Opening in 2009 in the midlands of Ireland, Anthony Reilly (Brian Mackey) and Rosemary Muldoon (Rachael VanWormer) are longtime neighbors who clearly have feelings for each other. Despite acting resentful towards Anthony because of an incident in their childhood, she is deeply in love with him. While Rosemary seems ready to start a relationship with Anthony, he acts nervous and unsure about whether he wants to pursue a serious romance.
During this time, Anthony’s dad, Tony (Producing Artistic Director, Robert Smyth) tries to figure out whether to sell his farm to his nephew, or if he should give his son the land.
Writer, John Patrick Shanley, combines broad humor and serious moments focused on death, loss, and regrets. He balances the contrasting tones seamlessly, which makes the characters’ struggles feel real and grounded.
Early on, Shanley’s writing is sometimes hard to follow as extended dialogue covers the complicated history of both the Reilly’s and the Muldoon’s. While I was sometimes confused by the fictional events discussed, his tale becomes more straightforward as Anthony and Rosemary continue to spend time together.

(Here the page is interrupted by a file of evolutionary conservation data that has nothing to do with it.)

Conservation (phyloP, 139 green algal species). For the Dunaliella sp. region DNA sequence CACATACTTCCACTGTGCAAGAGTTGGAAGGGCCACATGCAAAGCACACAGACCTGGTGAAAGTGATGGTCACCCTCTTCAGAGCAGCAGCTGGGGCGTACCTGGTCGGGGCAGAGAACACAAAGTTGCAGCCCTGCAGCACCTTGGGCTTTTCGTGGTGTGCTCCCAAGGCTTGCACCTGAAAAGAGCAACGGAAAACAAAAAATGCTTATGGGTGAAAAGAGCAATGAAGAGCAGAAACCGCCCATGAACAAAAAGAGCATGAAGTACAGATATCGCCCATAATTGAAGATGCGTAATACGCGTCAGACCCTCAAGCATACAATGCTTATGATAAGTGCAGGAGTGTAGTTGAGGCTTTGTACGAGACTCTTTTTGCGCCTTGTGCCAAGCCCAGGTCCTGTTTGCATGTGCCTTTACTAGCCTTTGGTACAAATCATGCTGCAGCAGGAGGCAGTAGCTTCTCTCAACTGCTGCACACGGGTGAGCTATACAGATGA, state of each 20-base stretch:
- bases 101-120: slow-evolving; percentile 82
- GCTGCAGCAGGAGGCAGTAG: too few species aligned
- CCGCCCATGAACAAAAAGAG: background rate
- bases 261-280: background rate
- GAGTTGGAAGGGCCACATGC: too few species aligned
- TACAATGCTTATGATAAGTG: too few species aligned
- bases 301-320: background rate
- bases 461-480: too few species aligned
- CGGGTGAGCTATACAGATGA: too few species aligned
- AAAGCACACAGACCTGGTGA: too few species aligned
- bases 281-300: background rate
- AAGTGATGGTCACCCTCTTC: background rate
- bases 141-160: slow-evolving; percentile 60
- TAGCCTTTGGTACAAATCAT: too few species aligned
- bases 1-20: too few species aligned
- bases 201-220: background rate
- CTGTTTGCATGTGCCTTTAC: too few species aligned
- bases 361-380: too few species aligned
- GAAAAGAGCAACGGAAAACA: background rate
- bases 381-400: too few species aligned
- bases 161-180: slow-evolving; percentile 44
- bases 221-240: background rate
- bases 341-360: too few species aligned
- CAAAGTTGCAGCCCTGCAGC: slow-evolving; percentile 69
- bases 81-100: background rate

Like his script to the Oscar-winning movie, “Moonstruck,” Shanley is equally invested in romantic and familial connections. He gets the audience to care equally about the sparks between Anthony and Rosemary and the devoted love they share for their families.Lamb’s staging stars two real life married couples. Mackey and VanWormer are quirky, hilarious, and sometimes charming as Anthony and Rosemary, and Mr. Smyth and Associate Artistic Director, Deborah Gilmour Smyth are equally funny and touching as Anthony’s sarcastic father, Tony, and Rosemary’s caring and empathetic mom, Aoife.
Mr. Smyth, Ms. Gilmour Smyth, and Associate Artistic Director, Kerry Meads, direct the roughly 90-minute interpretation with wonderful pacing. The trio excels equally well in sequences that are humorous and scenes that are sorrowful and introspective.
Mike Buckley’s set, Jemima Dutra’s costumes, and Nathan Peirson’s lighting capture life at the main Irish village, and Ms. Smyth’s audio features beautiful music, including instrumental pieces and a few renditions of the classic folk tune, “Wild Mountain Thyme.”
Comical and heartfelt Outside Mullingar celebrates the importance of relationships and family through Shanley’s sharp prose. It’s a strong beginning to Lamb’s 2024 season.
Show times are Wednesdays at 2:00 p.m and 7:00 p.m, Thursdays at 7:00 p.m, Fridays at 7:00 p.m, Saturdays at 2:00 p.m and 7:00 p.m and Sundays at 2:00 p.m.